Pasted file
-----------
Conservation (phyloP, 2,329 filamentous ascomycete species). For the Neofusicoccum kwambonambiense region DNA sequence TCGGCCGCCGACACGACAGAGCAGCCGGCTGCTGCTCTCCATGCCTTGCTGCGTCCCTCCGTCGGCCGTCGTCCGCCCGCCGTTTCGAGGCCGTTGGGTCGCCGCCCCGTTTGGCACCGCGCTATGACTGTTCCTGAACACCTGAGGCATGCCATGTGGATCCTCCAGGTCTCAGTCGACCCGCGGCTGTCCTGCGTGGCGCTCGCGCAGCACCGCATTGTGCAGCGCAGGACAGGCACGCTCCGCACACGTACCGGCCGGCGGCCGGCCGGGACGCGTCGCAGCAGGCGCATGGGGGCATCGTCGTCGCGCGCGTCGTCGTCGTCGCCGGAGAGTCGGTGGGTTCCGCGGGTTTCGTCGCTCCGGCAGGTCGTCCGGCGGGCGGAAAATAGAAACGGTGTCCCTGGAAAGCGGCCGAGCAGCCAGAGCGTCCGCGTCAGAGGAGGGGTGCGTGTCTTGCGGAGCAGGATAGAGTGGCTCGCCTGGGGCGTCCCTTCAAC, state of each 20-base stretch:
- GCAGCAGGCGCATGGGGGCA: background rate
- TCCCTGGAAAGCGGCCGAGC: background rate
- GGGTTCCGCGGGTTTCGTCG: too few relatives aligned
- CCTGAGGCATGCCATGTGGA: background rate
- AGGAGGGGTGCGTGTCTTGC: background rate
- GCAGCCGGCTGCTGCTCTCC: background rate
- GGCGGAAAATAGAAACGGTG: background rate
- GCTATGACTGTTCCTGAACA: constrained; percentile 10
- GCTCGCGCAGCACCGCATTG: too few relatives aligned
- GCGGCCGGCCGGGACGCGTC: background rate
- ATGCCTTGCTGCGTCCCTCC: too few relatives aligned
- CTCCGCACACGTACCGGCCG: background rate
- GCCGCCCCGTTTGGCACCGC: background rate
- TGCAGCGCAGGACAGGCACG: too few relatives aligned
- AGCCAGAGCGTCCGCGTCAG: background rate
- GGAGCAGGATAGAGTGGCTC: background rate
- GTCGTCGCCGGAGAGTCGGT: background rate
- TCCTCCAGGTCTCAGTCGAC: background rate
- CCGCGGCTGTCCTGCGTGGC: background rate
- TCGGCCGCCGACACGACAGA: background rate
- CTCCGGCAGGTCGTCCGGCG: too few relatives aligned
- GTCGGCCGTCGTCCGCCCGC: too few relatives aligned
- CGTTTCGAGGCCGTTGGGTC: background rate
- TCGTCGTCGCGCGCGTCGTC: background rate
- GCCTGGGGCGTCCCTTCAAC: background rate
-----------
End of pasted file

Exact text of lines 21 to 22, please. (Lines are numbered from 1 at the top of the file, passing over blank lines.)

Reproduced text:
- TCGGCCGCCGACACGACAGA: background rate
- CTCCGGCAGGTCGTCCGGCG: too few relatives aligned